Would you believe that sometimes I return from a culinary research trip feeling literally fed up with Mexican food? Contrary to what you might think, the effort to find and taste as many new things as possible can be a physical ordeal for people like me, who generally prefer to eat lightly. My biggest problem is usually fresh vegetables — or lack of same — in an endless sea of meat and poultry and seafood dishes. Why do all the beautiful vegetables grown by neighborhood farmers do such a disappearing act between Mexican markets and Mexican tables?Well, of course they don't, really, at least in everyday meals. But both restaurant menus and the proudest offerings of home cooks are so heavy on animal protein that my digestive system starts crying for mercy after a few days. To be able to eat my fill of fresh garden vegetables during one of these trips is a rare treat, so I was in heaven when I encountered this soupy, aromatic stew at La Brisa del Mar restaurant in Veracruz. The rich brothy sauce or saucy broth can be made with either beef or chicken.I wish I had a neat definition for tesmoles, but about all I feel justified in saying is that they belong to the big family of soup-stews so beloved in the central-southern areas if Mexico, and that they invariably seem to include minute and toothsome masa dumplings (bolitas). The medley of green vegetables used in this version can be varied according to what’s good in the market. At La Brisa del Mar, the staff uses large, mature, fresh lima beans that stand up well to cooking. In this country it’s not always easy to find a good equivalent. I’ve successfully used frozen Fordhook limas or fresh green fava beans. I suggest avoiding baby limas. The vegetables in this dish should be full-size and sturdy, not tiny and super-delicate. If you have to use baby limas, add them only at the end, after the other vegetables and just before the bolitas.The bolitas are cousins of the chochoyotes of Oaxaca. The reason for their funny indented shape is that it helps cook them faster when added to a soup or stew. I would not try to substitute any fat other than lard; it holds them together compactly while making them fluffy without a hint of greasiness.This recipe appeared originally in my book Zarela's Veracruz: Mexico's Simplest Cuisine.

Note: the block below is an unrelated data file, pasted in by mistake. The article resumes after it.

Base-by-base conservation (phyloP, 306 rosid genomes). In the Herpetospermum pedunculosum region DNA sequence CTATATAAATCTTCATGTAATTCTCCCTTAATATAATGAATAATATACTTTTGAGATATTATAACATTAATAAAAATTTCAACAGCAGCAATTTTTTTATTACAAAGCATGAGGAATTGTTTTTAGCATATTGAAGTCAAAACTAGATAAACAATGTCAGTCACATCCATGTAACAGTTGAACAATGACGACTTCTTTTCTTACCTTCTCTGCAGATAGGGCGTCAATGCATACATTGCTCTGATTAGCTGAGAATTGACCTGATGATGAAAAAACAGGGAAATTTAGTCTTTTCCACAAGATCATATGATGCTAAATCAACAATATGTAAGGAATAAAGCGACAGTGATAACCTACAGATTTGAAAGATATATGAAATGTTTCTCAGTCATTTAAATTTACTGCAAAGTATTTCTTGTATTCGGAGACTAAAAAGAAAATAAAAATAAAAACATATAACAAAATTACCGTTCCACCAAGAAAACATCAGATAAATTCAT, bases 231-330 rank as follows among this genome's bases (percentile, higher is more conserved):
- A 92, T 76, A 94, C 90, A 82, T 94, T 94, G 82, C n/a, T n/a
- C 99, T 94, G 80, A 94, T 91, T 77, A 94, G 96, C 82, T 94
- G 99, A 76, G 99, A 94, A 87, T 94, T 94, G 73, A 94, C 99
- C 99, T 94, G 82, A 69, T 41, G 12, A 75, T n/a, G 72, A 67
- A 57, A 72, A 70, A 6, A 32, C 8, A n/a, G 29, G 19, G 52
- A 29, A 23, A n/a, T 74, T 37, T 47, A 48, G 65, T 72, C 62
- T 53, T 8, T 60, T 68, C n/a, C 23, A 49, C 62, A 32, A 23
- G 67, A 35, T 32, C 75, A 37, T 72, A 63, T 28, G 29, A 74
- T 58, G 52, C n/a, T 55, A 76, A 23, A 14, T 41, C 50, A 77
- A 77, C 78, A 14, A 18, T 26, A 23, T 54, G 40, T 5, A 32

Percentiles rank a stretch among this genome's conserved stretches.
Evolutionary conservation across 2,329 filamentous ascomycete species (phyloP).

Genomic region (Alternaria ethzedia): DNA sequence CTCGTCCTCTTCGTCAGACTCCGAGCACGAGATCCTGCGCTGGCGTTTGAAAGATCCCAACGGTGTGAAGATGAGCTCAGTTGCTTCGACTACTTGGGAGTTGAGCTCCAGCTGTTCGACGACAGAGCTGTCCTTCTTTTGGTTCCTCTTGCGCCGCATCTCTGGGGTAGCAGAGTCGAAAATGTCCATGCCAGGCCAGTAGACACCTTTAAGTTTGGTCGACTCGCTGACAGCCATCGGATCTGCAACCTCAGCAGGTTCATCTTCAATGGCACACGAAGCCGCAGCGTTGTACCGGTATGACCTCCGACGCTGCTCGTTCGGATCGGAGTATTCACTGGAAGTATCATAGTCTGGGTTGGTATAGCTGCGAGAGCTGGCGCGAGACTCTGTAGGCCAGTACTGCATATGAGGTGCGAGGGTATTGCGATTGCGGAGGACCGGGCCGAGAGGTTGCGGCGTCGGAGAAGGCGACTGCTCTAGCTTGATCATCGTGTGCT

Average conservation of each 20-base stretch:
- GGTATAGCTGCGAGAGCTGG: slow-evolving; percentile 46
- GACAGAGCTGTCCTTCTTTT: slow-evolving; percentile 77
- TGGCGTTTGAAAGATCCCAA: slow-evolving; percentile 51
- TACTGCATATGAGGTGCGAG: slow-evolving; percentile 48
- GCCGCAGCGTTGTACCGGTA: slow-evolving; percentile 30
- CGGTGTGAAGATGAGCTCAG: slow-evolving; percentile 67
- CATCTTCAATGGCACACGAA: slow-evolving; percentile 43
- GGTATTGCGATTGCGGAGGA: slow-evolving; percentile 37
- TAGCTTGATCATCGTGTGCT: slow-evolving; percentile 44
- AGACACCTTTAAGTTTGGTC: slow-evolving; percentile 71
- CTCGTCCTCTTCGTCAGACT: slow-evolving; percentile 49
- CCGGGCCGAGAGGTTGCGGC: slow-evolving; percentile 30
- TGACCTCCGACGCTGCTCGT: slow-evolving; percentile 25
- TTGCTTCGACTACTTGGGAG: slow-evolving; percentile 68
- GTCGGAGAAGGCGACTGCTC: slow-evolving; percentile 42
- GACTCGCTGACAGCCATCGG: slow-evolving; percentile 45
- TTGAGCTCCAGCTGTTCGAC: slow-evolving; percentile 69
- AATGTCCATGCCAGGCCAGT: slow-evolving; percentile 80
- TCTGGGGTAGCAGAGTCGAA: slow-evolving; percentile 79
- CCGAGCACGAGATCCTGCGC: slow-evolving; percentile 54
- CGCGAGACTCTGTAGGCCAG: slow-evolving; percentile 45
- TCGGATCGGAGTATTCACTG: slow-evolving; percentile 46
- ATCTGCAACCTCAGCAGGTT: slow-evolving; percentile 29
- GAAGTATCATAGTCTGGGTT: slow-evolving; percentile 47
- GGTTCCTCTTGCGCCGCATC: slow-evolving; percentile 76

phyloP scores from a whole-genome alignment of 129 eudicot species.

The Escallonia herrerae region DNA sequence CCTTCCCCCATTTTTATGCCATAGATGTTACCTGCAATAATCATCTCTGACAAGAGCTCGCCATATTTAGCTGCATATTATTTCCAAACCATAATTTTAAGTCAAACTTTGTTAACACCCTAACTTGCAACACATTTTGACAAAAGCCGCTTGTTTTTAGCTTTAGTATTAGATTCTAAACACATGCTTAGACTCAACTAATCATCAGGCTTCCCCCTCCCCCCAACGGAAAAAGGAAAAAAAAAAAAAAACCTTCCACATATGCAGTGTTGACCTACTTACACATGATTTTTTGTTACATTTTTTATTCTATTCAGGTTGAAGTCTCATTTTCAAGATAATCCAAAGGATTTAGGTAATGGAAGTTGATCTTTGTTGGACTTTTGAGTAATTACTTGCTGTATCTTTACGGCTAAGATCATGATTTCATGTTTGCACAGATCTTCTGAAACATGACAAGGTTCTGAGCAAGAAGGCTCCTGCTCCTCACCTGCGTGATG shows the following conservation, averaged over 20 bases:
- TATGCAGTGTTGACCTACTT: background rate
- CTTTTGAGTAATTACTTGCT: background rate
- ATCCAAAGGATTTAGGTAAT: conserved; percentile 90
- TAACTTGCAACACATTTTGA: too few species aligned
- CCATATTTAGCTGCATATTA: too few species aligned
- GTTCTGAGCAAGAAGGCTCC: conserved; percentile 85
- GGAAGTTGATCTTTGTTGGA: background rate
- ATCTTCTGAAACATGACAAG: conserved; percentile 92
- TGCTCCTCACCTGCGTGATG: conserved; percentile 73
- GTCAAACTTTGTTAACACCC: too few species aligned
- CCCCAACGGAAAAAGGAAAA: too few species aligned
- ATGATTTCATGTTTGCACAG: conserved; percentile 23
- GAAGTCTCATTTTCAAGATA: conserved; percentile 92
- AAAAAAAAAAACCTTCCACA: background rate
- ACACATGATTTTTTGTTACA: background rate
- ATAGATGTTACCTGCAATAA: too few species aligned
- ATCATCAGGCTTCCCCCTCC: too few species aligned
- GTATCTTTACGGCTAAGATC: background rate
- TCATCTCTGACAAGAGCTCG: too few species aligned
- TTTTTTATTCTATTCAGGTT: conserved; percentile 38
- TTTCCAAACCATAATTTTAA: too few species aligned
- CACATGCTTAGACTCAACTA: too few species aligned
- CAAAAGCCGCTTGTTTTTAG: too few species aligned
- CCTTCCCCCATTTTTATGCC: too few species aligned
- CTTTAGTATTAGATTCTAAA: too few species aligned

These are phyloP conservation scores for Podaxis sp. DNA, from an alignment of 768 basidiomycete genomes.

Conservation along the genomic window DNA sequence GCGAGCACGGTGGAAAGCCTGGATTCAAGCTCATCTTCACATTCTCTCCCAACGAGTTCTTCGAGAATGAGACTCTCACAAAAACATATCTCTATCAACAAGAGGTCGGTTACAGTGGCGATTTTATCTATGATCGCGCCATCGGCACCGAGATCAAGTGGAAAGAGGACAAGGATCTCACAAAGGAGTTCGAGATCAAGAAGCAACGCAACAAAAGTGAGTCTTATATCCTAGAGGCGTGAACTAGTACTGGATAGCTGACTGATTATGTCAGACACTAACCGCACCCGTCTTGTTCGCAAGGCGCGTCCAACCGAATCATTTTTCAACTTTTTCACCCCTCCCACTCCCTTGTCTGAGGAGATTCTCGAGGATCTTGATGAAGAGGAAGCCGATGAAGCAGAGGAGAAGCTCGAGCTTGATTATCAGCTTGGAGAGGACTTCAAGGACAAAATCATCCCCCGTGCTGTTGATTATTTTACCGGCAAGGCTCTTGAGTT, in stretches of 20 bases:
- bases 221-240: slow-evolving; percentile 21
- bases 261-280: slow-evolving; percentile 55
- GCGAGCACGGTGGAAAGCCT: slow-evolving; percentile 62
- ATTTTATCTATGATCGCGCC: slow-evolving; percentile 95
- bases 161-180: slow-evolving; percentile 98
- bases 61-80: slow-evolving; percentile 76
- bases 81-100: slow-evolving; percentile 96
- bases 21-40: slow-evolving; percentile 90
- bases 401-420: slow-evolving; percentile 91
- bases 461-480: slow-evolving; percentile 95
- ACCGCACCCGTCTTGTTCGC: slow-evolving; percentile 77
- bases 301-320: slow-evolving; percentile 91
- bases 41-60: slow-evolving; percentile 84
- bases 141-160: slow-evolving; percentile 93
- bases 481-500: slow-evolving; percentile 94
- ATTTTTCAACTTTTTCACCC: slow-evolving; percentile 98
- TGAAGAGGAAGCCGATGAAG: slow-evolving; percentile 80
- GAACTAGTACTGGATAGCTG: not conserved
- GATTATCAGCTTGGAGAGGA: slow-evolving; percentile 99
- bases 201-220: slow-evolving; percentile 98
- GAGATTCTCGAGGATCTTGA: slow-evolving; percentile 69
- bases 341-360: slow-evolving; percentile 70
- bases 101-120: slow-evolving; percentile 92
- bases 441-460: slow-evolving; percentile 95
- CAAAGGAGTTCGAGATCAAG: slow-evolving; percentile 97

Asian Pear Chayote Salad1 Asian pearsalt, peppersugarrice wine vinegarsesame seed oilred radish for garnishcilantro for garnishPeel and shred into long thin strands.Salt and pepper to taste and make sweet and sour with sugar and vinegar to ...
Victoria Abbott Riccardi, Untangling My Chopsticks: A Culinary Sojourn in Kyoto, Cooking Light OCTOBER 2007
Chayote (chi-OH-tay) is a pale green fruit popular in Jamaica; it's also called mirliton in Louisiana and other Southern states. The soft, watery flesh tastes similar to zucchini and surrounds a soft, oval, white seed.
Chayote is a vegetable that resembles a cactus on the outside. It has fine small torns and white on the outside. Grows extensively in the Caribbean and also in areas as Florida and Louisiana. The flesh is delicate and similar to summer squash.